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    $\begingroup$ Note that there are still revenge downvotes (cf. this comment or this one), even with anonymous voting. $\endgroup$
    – Kyle Kanos
    Jan 10, 2017 at 20:34
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    $\begingroup$ @KyleKanos John Duffield gets a lot of unexplained downs, he deserved some of them, while some of them he doesn't. It is an old, escalated fight. Yes, you are partially right, but you should take into view also his posts where he got 10 downs and no comment... furthermore, it is also quite typical that I have a... heated argumentation on a meta site and then I got a lot of downs to some of my randomly selected old posts on the main site. $\endgroup$
    – peterh
    Jan 11, 2017 at 12:51
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    $\begingroup$ That's not the point I'm making, which is that there are still people who give revenge downvotes even with anonymous voting. And his unexplained downvotes are usually well known: his answers typically employ nonstandard physics. $\endgroup$
    – Kyle Kanos
    Jan 11, 2017 at 12:53
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    $\begingroup$ @KyleKanos Yes, I agree about the revenge downs. About Jon Duffield: Not always, and he has mostly clear and hard-to-deny explanations as well. Although also I think he is going too far. I've experienced on some sites that it doesn't matter what I post, I get a down for that in seconds. After I complained about it on the meta, I got around 20 downs for that post, but the phenomenon stopped... after I've experienced many sites, I have the impression that the "community" on them means actually the "community" of voting scripts. $\endgroup$
    – peterh
    Jan 11, 2017 at 13:01
  • $\begingroup$ @KyleKanos The PSE isn't so bad in this sense, but for example 2014 was a very bad year on the stackoverflow. $\endgroup$
    – peterh
    Jan 11, 2017 at 13:03

To address your title: downvoters don't owe you an explanation, which is an intentional decision.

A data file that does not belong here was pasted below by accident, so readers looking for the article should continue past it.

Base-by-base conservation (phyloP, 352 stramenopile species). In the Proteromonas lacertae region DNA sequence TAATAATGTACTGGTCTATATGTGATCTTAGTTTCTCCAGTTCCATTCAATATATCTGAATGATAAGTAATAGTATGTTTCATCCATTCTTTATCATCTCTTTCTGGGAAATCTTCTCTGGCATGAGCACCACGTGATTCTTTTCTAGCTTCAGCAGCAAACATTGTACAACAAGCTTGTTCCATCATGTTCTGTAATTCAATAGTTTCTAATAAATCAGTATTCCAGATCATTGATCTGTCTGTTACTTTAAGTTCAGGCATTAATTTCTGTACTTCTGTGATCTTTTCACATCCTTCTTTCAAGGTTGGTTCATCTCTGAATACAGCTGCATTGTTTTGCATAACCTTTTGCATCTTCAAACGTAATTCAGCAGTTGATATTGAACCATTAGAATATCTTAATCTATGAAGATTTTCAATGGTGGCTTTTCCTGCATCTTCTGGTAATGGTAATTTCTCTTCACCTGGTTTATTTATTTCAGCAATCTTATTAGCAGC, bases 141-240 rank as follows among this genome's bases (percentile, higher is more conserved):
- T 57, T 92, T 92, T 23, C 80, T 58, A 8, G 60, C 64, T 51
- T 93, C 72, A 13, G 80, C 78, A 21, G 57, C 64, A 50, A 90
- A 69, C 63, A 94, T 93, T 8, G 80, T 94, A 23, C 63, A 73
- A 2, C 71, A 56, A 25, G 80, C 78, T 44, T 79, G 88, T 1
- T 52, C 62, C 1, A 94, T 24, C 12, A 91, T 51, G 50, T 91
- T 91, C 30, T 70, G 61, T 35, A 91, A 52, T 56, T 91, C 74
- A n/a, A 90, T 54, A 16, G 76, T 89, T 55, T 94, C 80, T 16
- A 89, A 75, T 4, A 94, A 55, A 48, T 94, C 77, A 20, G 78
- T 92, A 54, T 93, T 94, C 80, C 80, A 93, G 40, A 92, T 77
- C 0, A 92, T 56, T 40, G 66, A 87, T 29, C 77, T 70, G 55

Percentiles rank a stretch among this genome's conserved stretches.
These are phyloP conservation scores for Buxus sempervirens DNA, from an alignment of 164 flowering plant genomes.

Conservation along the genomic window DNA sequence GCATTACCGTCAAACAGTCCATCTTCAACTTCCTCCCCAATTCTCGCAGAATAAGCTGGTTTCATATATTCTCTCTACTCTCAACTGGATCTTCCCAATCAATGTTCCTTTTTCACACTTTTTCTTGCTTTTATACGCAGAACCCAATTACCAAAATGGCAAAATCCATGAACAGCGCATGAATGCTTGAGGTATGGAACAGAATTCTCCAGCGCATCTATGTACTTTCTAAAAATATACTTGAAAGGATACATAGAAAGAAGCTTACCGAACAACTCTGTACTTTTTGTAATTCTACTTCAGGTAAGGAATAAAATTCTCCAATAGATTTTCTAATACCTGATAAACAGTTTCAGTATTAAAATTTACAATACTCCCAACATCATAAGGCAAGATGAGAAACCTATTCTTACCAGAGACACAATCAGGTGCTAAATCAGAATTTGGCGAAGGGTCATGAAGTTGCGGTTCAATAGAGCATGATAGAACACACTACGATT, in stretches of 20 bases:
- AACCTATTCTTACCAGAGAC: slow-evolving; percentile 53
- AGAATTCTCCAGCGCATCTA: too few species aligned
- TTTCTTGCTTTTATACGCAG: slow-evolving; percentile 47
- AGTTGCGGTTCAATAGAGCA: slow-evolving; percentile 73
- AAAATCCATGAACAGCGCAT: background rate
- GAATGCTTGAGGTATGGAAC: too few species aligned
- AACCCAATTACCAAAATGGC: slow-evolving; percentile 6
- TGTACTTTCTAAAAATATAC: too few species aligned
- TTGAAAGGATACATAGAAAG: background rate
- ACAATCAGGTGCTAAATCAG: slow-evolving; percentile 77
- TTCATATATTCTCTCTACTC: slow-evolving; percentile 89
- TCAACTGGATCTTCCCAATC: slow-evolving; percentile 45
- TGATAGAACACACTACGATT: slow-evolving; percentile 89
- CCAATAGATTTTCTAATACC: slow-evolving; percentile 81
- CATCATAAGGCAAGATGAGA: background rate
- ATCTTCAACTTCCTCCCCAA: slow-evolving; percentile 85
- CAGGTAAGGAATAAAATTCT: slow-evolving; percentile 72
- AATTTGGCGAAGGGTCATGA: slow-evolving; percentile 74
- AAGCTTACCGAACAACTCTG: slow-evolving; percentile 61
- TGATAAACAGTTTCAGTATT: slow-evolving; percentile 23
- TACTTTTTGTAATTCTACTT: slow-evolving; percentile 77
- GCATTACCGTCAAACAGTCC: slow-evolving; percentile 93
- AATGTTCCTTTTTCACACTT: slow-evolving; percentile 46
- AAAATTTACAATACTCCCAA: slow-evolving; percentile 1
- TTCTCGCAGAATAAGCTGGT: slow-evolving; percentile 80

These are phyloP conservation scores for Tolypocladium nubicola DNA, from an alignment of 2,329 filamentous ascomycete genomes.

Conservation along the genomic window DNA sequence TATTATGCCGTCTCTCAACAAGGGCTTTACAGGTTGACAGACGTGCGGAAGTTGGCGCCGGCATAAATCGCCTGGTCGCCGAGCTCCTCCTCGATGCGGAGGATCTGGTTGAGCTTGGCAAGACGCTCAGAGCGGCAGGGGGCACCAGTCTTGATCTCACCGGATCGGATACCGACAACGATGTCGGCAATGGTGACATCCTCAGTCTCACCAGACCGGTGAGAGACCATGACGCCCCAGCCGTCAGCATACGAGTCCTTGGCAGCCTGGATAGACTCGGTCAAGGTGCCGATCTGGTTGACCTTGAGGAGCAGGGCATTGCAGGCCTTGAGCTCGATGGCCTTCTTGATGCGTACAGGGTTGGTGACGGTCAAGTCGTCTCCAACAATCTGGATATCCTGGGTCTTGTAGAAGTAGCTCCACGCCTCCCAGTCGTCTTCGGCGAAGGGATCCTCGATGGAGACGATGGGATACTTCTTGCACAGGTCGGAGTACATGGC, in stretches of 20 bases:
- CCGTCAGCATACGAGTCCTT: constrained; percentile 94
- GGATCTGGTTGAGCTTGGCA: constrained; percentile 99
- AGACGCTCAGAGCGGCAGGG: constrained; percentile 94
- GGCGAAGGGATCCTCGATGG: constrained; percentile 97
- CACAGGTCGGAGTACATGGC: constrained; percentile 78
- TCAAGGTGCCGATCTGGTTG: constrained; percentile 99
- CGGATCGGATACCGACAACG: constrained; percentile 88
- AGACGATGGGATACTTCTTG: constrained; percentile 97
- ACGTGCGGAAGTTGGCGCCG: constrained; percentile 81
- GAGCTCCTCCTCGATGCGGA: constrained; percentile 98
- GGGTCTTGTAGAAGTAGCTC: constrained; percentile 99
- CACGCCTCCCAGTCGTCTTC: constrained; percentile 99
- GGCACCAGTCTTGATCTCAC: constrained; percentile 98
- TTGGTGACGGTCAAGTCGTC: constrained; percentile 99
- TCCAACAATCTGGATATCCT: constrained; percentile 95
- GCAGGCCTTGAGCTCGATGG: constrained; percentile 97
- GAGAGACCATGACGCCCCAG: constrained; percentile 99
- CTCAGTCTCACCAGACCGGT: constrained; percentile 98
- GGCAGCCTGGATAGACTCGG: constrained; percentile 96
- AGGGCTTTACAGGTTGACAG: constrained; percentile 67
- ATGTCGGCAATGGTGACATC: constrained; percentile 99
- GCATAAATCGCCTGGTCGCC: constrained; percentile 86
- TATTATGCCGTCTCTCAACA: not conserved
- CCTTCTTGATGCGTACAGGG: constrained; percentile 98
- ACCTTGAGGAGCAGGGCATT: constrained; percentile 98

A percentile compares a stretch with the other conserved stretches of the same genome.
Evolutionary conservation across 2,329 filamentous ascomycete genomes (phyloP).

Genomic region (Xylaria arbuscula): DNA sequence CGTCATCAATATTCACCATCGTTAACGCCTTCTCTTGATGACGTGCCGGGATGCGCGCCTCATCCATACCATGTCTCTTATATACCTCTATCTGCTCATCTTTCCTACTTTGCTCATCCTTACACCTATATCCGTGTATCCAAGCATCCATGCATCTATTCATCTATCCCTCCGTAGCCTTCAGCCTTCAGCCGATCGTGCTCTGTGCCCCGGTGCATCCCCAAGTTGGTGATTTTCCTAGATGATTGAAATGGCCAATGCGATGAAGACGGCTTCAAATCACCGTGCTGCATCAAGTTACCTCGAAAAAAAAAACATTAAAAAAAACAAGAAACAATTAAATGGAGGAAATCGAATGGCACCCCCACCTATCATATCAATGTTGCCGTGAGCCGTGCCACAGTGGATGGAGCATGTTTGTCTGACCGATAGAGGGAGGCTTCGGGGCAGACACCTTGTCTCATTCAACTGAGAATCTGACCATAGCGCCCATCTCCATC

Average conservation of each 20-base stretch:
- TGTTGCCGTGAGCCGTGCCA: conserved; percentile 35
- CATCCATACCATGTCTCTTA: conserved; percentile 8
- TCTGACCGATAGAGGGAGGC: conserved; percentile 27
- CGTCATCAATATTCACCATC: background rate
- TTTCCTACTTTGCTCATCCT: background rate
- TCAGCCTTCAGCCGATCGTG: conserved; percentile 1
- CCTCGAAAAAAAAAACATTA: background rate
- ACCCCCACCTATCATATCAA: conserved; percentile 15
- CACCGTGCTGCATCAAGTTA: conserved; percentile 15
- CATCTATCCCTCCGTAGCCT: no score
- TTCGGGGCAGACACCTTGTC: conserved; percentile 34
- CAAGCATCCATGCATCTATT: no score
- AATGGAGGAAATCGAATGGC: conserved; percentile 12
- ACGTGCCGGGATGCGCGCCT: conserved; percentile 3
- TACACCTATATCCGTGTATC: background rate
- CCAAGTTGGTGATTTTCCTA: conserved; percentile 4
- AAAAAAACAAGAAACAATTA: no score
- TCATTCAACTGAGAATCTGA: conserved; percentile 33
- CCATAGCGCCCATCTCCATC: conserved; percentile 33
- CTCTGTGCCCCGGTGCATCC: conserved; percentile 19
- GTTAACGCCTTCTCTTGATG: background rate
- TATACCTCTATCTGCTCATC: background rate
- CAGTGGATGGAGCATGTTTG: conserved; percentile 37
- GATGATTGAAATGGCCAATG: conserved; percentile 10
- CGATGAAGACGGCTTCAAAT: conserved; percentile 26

To address your concern that people are downvoting both of your questions: I think that's appropriate. Please don't re-post a question that wasn't well-received. Instead follow this advice to improve and promote the original question:

  1. You can "bump" your question by editing the question to provide status and progress updates resulting from your own continued efforts to answer the question yourself. I usually do that unless I really hit a dead end with no further clues to follow. Some times I eventually bring about enough understanding to realise the answer, and thus post a resolution to my own problem.
  2. If you have at least 75 rep points, you can offer a bounty, promising to give some of your points to the person who correctly answers your question.
  3. Upvote the original question - every upvote helps increase its profile on the site.
  4. Use the share button beneath the original question to advertise it to your networks.

To these bits of advice I might add:

  1. Ask for guidance about the questions on Meta (hello!) or in the chat, and take any advice you get there to heart for present and future questions.

For what it's worth I have closed your second question as a duplicate of the first.

I can't speak to the physics content of your question, which is outside of my specialty, but I personally think it looks interesting.


I'd like to address some points that rob didn't touch upon.

First of all, I want to say something about your comment

I just want to understand how to improve a post is good, maybe I made confusion because of my English

Let me tell you that I sympathise with you because English is not my first language either, and I too sometimes find it difficult to express my thoughts clearly. Like it or not, poor grammar will reduce the overall quality of the post. The reception of a post with poor grammar is automatically worse than than of a post with good grammar, even if the physical content is the same. And this happens even though most users try to focus on the physical content of the question; it is a subconscious process.